Practice is typically something more associated with elite athletes, yet its applicability is in all walks of life. The beauty of the expression “practice makes perfect” is that it is relative. What do I mean by this? For the vast majority of things we do, perfect is whatever we define it to be; we have that choice. If that is getting a promotion at work or achieving a certain weight or perhaps establishing a relationship with somebody, you determine the end game; then there is an appropriate level of practice that goes with achieving this.
The interesting thing here is that for the examples cited above, “practice” is typically not the word most would use. That’s what it is though and people might more commonly say you have to “work at it”. Irrespective of the semantics, the more you practice the greater the knowledge, confidence, trust and personal responsibility that comes with it. All of these tend to be elusive at the beginning but become omnipresent at the end. These are the building blocks that we typically regard as “experience”. This comes from what you practice not what you perfect.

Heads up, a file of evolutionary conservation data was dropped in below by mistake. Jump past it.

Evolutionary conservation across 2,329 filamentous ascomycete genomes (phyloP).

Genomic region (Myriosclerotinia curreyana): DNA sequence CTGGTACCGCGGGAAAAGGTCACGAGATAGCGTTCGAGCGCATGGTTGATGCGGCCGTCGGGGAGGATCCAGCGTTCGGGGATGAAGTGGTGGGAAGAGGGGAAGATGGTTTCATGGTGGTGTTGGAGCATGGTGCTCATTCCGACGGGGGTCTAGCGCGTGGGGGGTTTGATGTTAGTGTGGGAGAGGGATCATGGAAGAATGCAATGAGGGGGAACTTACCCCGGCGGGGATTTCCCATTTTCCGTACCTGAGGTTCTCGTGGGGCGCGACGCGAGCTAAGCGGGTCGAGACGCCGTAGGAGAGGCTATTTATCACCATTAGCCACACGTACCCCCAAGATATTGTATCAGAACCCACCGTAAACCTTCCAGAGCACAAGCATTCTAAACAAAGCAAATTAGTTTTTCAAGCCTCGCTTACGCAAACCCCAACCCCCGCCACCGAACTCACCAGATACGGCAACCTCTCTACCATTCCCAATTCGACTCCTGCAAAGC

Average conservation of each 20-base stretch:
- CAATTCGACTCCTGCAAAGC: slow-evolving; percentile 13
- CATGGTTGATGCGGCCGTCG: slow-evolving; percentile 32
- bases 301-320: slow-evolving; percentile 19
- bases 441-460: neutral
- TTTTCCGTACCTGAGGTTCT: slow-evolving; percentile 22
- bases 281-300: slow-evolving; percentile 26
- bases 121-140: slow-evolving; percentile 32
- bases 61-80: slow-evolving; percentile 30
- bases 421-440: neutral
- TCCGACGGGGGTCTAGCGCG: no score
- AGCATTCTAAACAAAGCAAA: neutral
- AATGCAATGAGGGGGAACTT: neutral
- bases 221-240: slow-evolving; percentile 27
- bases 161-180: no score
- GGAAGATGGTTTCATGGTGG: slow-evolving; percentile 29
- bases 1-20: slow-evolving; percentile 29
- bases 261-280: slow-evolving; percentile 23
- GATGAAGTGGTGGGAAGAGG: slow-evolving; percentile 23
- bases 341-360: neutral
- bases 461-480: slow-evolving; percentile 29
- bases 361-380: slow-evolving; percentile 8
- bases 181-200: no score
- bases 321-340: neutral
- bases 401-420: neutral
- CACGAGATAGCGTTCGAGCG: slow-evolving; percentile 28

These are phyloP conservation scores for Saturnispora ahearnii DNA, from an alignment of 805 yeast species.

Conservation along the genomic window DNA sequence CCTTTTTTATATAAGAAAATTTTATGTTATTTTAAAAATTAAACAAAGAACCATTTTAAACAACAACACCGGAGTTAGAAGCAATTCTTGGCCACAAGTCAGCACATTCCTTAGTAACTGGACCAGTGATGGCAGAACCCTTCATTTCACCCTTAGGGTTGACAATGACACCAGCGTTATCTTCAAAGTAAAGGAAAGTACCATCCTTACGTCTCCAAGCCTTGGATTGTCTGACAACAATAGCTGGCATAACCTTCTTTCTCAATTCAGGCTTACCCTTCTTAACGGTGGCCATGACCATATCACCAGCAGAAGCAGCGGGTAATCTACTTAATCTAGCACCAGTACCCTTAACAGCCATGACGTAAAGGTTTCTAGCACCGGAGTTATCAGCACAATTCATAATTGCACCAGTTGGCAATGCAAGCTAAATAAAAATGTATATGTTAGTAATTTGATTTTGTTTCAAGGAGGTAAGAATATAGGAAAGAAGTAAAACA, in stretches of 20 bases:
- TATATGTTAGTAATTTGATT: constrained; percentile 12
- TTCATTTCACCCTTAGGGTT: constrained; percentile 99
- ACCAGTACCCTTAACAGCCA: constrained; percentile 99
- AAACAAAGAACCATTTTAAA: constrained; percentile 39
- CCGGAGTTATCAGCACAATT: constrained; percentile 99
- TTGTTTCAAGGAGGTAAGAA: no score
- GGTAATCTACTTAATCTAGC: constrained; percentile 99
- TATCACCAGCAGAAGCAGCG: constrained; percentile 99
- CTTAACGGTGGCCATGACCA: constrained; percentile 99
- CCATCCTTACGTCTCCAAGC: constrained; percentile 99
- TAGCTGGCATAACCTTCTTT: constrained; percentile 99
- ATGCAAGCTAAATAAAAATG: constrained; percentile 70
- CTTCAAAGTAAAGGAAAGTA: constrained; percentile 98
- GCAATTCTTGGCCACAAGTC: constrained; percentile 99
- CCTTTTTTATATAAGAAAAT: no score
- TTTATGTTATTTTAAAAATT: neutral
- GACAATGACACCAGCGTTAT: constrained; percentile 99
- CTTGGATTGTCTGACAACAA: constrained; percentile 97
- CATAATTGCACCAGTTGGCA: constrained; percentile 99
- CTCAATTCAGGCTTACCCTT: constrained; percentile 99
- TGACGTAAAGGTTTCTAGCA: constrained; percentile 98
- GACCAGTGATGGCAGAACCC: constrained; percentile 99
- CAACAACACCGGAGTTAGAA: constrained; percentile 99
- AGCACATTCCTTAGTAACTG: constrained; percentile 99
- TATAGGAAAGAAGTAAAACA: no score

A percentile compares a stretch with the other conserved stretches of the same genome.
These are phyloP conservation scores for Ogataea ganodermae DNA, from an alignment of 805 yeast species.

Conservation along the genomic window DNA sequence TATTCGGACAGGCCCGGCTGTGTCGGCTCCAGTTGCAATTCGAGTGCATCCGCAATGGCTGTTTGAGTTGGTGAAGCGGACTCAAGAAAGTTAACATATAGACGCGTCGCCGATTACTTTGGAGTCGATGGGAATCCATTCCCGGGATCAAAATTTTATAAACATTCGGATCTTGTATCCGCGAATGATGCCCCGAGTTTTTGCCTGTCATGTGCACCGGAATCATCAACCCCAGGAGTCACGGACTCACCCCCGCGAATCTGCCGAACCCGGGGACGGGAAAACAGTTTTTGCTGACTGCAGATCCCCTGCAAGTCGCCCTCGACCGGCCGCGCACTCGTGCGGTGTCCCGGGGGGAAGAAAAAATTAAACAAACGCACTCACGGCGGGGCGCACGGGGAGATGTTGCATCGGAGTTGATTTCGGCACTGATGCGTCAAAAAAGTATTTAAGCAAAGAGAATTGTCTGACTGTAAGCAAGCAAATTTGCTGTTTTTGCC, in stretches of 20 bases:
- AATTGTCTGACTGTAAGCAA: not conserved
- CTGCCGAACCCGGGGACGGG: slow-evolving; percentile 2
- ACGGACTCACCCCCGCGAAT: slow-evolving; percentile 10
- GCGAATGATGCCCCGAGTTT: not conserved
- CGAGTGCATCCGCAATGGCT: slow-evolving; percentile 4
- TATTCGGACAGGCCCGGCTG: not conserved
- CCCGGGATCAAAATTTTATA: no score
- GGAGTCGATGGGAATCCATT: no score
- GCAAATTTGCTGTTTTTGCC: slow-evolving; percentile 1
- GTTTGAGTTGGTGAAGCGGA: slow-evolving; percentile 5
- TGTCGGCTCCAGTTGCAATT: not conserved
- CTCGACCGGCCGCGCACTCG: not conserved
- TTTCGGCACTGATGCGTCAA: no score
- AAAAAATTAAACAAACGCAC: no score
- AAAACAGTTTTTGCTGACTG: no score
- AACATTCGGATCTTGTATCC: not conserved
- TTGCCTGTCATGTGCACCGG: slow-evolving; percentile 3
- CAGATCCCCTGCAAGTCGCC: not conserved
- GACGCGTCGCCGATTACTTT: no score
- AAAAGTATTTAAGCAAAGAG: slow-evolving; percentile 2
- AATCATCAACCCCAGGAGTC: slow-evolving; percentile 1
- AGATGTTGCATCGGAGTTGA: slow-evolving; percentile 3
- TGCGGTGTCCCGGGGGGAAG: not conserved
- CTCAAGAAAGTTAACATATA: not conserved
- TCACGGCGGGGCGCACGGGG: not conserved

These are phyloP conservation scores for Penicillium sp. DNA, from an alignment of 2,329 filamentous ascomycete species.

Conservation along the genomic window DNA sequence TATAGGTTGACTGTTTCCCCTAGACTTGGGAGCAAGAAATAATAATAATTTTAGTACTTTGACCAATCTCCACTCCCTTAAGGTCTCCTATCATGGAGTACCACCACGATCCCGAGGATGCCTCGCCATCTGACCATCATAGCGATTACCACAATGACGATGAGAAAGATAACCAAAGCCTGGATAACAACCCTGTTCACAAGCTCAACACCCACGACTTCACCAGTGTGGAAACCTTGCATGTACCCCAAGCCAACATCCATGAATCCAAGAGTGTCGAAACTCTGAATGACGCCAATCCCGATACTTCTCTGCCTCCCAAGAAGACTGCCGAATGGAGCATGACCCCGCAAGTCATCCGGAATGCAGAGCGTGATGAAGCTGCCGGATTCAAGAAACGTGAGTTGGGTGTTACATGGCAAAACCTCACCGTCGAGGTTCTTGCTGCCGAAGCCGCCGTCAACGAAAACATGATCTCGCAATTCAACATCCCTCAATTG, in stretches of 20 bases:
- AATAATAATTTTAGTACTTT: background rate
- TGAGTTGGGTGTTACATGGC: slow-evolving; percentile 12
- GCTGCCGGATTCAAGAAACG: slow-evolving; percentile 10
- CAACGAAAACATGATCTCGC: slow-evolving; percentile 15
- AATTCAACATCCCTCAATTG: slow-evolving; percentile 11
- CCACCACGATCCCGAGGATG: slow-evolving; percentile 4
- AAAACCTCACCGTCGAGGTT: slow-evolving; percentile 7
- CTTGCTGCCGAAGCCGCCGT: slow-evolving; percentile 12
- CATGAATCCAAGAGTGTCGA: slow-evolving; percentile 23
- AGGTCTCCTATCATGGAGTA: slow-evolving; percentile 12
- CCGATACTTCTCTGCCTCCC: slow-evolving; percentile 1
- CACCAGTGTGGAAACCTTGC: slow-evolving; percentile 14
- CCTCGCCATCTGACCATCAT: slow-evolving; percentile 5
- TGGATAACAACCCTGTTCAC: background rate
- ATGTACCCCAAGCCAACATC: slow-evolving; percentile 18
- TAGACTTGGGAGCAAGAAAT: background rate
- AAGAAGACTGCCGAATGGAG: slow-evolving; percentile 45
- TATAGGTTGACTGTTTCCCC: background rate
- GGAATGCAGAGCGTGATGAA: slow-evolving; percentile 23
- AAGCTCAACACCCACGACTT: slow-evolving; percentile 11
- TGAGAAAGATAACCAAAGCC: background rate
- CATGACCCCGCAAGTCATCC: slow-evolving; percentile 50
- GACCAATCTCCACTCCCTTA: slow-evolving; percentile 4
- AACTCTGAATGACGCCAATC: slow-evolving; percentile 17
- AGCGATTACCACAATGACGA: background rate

Here are a few tips to making your practice more effective.
- Be very clear in what you are looking to achieve (want it and own it)
- Seek help, if necessary, from trusted friends and advisors
- Develop a plan that you can commit to and then follow through
- Don’t do it unless you enjoy it
- Appreciate the progress and stay in the present
When you apply these tips, the practice actually becomes more rewarding and enjoyable than the result (perfect); which really is the whole point. After all this thing we call perfect very often is a moving target and once you get to a new level, the bar gets moved again and therefore you are perpetually in practice mode.